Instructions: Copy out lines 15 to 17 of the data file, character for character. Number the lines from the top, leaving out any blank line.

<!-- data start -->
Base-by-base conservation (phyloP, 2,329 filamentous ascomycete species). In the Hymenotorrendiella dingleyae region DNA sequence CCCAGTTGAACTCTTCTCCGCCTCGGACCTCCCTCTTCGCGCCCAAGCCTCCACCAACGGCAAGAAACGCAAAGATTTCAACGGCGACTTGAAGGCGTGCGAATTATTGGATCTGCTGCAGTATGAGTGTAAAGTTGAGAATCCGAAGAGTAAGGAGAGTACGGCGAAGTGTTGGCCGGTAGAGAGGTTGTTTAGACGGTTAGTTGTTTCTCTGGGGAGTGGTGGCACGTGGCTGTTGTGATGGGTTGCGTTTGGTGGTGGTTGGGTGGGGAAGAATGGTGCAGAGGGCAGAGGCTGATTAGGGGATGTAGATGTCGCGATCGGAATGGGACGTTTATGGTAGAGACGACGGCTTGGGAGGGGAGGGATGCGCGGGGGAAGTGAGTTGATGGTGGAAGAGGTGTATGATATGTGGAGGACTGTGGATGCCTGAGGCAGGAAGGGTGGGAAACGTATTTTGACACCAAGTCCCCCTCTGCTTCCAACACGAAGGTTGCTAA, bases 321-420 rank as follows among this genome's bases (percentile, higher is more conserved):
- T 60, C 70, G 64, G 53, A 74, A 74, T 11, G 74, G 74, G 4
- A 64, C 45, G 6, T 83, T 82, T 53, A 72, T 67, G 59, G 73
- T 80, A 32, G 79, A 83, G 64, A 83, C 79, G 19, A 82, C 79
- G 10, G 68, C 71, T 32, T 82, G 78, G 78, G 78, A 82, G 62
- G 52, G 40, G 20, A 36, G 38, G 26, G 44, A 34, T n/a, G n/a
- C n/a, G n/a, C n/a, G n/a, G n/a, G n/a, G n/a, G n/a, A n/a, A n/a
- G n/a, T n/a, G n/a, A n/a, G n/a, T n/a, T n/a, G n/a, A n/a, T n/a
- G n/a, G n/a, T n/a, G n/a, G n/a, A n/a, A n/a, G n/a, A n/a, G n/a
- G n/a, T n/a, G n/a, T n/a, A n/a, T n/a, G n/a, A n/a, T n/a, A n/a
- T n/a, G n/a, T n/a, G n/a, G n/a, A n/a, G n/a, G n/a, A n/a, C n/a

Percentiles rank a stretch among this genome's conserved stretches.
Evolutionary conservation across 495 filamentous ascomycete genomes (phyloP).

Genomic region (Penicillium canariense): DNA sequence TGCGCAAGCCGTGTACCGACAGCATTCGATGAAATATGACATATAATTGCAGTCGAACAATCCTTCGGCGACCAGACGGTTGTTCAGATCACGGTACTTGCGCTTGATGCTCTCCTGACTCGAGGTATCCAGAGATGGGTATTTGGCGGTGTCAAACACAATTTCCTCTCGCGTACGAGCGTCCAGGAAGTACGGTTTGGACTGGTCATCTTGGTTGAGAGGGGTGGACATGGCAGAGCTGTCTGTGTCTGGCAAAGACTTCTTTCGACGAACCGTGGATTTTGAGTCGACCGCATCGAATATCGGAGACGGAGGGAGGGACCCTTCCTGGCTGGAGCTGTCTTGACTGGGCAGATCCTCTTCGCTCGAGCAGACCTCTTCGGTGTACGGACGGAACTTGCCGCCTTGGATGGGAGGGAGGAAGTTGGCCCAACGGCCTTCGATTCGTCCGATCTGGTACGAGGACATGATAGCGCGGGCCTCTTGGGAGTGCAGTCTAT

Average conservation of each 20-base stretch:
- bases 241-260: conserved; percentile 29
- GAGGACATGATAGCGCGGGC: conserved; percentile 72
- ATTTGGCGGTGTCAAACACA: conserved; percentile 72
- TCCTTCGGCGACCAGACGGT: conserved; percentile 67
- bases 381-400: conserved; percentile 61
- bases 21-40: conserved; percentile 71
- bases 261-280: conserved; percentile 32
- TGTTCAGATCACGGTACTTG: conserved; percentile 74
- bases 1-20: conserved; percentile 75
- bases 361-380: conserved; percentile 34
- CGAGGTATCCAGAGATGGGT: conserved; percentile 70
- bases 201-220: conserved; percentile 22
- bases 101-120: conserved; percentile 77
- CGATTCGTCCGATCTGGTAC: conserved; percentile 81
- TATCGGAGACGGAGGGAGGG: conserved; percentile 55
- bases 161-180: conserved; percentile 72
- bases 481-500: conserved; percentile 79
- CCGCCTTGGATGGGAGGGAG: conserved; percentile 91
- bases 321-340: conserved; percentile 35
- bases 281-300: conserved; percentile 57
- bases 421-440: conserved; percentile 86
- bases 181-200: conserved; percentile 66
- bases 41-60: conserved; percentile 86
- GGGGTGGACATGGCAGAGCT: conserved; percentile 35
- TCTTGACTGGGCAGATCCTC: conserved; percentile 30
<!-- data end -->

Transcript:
Average conservation of each 20-base stretch:
- bases 241-260: conserved; percentile 29
- GAGGACATGATAGCGCGGGC: conserved; percentile 72